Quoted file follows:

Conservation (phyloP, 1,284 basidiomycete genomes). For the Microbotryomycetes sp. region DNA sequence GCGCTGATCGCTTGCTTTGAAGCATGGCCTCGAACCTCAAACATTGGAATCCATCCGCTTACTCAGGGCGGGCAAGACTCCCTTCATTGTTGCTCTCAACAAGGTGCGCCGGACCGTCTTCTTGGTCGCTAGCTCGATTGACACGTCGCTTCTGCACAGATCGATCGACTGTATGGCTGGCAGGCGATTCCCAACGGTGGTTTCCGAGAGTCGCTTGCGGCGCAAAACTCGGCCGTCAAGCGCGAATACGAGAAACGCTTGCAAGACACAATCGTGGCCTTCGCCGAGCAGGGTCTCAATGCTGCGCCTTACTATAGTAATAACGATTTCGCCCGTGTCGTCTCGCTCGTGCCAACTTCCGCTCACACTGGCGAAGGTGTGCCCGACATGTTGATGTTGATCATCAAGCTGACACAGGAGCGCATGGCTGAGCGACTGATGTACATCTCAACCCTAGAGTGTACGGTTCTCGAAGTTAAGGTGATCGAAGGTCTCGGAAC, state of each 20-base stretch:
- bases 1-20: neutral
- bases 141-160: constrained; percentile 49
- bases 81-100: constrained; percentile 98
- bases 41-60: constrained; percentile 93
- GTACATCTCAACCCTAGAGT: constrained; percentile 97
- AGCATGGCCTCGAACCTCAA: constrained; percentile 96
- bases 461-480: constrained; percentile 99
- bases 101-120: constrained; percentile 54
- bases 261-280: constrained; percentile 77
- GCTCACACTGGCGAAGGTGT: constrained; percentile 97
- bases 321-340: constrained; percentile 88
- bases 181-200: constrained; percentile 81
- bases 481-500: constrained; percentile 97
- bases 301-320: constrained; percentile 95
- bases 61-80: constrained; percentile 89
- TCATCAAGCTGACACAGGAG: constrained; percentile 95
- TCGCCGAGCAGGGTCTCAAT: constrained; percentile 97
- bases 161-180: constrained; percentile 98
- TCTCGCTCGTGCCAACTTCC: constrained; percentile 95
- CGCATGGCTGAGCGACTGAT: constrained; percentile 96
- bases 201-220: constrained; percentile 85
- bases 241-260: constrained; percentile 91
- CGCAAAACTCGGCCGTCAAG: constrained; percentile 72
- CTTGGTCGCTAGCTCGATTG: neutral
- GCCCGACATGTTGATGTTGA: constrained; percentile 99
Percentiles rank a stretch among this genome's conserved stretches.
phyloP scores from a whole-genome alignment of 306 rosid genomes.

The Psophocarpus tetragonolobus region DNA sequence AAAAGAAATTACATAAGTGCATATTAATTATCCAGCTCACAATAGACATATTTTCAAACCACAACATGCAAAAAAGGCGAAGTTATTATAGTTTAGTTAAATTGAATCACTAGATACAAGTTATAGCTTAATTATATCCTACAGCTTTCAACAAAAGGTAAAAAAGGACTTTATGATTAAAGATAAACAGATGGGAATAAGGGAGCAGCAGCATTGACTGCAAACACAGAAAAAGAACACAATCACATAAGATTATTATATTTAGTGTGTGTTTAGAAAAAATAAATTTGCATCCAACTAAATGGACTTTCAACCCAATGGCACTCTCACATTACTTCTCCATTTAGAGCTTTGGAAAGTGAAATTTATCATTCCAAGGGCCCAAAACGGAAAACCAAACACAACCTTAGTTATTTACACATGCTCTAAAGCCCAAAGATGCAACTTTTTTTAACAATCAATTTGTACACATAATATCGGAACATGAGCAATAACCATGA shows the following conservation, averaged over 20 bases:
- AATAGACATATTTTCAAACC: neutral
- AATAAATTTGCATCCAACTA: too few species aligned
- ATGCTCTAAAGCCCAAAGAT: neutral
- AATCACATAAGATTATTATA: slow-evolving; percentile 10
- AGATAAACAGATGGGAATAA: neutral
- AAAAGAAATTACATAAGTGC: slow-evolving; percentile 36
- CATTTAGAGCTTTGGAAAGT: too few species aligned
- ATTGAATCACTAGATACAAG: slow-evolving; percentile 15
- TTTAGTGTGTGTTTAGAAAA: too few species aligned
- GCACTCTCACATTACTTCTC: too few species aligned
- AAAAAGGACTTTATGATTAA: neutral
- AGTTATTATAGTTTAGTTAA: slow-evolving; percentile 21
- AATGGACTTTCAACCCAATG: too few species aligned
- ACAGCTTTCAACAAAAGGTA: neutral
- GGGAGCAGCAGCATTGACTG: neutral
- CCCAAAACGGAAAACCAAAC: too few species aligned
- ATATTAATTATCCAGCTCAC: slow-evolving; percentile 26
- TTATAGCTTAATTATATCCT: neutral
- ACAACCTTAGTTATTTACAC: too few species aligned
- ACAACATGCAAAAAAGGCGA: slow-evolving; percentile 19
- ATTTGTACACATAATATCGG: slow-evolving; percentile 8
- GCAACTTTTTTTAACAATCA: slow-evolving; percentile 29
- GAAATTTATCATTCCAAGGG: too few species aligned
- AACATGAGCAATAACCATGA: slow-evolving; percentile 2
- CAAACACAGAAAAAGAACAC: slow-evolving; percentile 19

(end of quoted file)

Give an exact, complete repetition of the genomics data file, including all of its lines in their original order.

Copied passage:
Conservation (phyloP, 1,284 basidiomycete genomes). For the Microbotryomycetes sp. region DNA sequence GCGCTGATCGCTTGCTTTGAAGCATGGCCTCGAACCTCAAACATTGGAATCCATCCGCTTACTCAGGGCGGGCAAGACTCCCTTCATTGTTGCTCTCAACAAGGTGCGCCGGACCGTCTTCTTGGTCGCTAGCTCGATTGACACGTCGCTTCTGCACAGATCGATCGACTGTATGGCTGGCAGGCGATTCCCAACGGTGGTTTCCGAGAGTCGCTTGCGGCGCAAAACTCGGCCGTCAAGCGCGAATACGAGAAACGCTTGCAAGACACAATCGTGGCCTTCGCCGAGCAGGGTCTCAATGCTGCGCCTTACTATAGTAATAACGATTTCGCCCGTGTCGTCTCGCTCGTGCCAACTTCCGCTCACACTGGCGAAGGTGTGCCCGACATGTTGATGTTGATCATCAAGCTGACACAGGAGCGCATGGCTGAGCGACTGATGTACATCTCAACCCTAGAGTGTACGGTTCTCGAAGTTAAGGTGATCGAAGGTCTCGGAAC, state of each 20-base stretch:
- bases 1-20: neutral
- bases 141-160: constrained; percentile 49
- bases 81-100: constrained; percentile 98
- bases 41-60: constrained; percentile 93
- GTACATCTCAACCCTAGAGT: constrained; percentile 97
- AGCATGGCCTCGAACCTCAA: constrained; percentile 96
- bases 461-480: constrained; percentile 99
- bases 101-120: constrained; percentile 54
- bases 261-280: constrained; percentile 77
- GCTCACACTGGCGAAGGTGT: constrained; percentile 97
- bases 321-340: constrained; percentile 88
- bases 181-200: constrained; percentile 81
- bases 481-500: constrained; percentile 97
- bases 301-320: constrained; percentile 95
- bases 61-80: constrained; percentile 89
- TCATCAAGCTGACACAGGAG: constrained; percentile 95
- TCGCCGAGCAGGGTCTCAAT: constrained; percentile 97
- bases 161-180: constrained; percentile 98
- TCTCGCTCGTGCCAACTTCC: constrained; percentile 95
- CGCATGGCTGAGCGACTGAT: constrained; percentile 96
- bases 201-220: constrained; percentile 85
- bases 241-260: constrained; percentile 91
- CGCAAAACTCGGCCGTCAAG: constrained; percentile 72
- CTTGGTCGCTAGCTCGATTG: neutral
- GCCCGACATGTTGATGTTGA: constrained; percentile 99
Percentiles rank a stretch among this genome's conserved stretches.
phyloP scores from a whole-genome alignment of 306 rosid genomes.

The Psophocarpus tetragonolobus region DNA sequence AAAAGAAATTACATAAGTGCATATTAATTATCCAGCTCACAATAGACATATTTTCAAACCACAACATGCAAAAAAGGCGAAGTTATTATAGTTTAGTTAAATTGAATCACTAGATACAAGTTATAGCTTAATTATATCCTACAGCTTTCAACAAAAGGTAAAAAAGGACTTTATGATTAAAGATAAACAGATGGGAATAAGGGAGCAGCAGCATTGACTGCAAACACAGAAAAAGAACACAATCACATAAGATTATTATATTTAGTGTGTGTTTAGAAAAAATAAATTTGCATCCAACTAAATGGACTTTCAACCCAATGGCACTCTCACATTACTTCTCCATTTAGAGCTTTGGAAAGTGAAATTTATCATTCCAAGGGCCCAAAACGGAAAACCAAACACAACCTTAGTTATTTACACATGCTCTAAAGCCCAAAGATGCAACTTTTTTTAACAATCAATTTGTACACATAATATCGGAACATGAGCAATAACCATGA shows the following conservation, averaged over 20 bases:
- AATAGACATATTTTCAAACC: neutral
- AATAAATTTGCATCCAACTA: too few species aligned
- ATGCTCTAAAGCCCAAAGAT: neutral
- AATCACATAAGATTATTATA: slow-evolving; percentile 10
- AGATAAACAGATGGGAATAA: neutral
- AAAAGAAATTACATAAGTGC: slow-evolving; percentile 36
- CATTTAGAGCTTTGGAAAGT: too few species aligned
- ATTGAATCACTAGATACAAG: slow-evolving; percentile 15
- TTTAGTGTGTGTTTAGAAAA: too few species aligned
- GCACTCTCACATTACTTCTC: too few species aligned
- AAAAAGGACTTTATGATTAA: neutral
- AGTTATTATAGTTTAGTTAA: slow-evolving; percentile 21
- AATGGACTTTCAACCCAATG: too few species aligned
- ACAGCTTTCAACAAAAGGTA: neutral
- GGGAGCAGCAGCATTGACTG: neutral
- CCCAAAACGGAAAACCAAAC: too few species aligned
- ATATTAATTATCCAGCTCAC: slow-evolving; percentile 26
- TTATAGCTTAATTATATCCT: neutral
- ACAACCTTAGTTATTTACAC: too few species aligned
- ACAACATGCAAAAAAGGCGA: slow-evolving; percentile 19
- ATTTGTACACATAATATCGG: slow-evolving; percentile 8
- GCAACTTTTTTTAACAATCA: slow-evolving; percentile 29
- GAAATTTATCATTCCAAGGG: too few species aligned
- AACATGAGCAATAACCATGA: slow-evolving; percentile 2
- CAAACACAGAAAAAGAACAC: slow-evolving; percentile 19